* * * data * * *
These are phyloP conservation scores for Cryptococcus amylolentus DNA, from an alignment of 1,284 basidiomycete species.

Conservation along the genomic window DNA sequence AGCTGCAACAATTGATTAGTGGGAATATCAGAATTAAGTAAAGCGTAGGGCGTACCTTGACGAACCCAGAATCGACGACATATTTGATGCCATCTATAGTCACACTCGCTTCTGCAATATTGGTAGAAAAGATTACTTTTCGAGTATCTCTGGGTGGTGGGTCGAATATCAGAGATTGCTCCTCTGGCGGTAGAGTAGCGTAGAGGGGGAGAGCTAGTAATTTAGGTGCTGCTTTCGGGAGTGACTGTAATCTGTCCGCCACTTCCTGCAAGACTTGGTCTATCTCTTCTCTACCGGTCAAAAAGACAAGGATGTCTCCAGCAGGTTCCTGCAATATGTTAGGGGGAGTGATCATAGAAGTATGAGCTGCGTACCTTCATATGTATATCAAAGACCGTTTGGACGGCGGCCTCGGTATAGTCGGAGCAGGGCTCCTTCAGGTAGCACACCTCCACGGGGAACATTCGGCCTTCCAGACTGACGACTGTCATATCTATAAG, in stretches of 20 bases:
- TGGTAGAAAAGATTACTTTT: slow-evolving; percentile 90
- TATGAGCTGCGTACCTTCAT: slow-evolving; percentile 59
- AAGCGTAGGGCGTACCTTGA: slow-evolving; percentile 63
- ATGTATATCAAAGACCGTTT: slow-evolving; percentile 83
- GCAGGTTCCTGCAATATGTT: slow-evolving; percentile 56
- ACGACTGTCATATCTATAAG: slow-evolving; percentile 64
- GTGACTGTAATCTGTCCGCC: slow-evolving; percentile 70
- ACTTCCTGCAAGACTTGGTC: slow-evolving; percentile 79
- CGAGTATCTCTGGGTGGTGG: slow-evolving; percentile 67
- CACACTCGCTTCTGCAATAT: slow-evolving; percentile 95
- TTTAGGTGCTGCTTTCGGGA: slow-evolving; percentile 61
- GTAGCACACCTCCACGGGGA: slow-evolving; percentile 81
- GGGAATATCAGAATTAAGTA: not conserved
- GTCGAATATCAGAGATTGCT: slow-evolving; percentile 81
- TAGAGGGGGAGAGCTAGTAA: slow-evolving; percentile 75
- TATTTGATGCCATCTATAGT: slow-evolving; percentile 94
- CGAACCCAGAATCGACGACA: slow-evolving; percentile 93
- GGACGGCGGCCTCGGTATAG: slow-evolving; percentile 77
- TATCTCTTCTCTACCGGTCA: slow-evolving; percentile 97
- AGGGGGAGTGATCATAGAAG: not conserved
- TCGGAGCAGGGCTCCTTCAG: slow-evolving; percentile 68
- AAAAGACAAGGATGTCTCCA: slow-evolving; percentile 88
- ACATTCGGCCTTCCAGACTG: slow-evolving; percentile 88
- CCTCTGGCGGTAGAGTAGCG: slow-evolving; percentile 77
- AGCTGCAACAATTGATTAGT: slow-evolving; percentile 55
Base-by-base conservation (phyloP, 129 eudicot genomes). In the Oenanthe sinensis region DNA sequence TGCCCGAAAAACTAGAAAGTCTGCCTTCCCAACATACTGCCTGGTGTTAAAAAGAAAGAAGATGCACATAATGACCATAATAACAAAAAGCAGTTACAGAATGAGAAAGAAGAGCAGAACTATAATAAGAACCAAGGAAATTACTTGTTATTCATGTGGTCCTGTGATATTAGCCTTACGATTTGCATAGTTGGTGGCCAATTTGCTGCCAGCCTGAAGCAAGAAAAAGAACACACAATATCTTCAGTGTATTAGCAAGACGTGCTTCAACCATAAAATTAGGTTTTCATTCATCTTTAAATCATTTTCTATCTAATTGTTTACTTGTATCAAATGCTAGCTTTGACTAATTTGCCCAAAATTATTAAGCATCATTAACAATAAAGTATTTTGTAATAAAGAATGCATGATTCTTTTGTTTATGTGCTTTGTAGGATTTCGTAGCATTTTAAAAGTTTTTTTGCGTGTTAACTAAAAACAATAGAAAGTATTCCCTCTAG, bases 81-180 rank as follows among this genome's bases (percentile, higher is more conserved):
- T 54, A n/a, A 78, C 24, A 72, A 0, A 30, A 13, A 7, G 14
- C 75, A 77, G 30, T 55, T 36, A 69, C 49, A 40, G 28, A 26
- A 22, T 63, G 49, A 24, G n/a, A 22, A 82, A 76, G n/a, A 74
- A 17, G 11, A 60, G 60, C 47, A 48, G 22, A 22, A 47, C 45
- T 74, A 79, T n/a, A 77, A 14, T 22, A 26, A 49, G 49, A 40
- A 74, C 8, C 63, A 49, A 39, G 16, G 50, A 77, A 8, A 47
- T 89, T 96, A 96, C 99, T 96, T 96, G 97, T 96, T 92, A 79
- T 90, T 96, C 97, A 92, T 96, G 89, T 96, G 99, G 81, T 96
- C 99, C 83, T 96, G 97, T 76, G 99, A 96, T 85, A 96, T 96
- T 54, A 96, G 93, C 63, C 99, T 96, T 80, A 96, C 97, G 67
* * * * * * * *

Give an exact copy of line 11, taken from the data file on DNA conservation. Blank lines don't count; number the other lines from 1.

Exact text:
- CGAGTATCTCTGGGTGGTGG: slow-evolving; percentile 67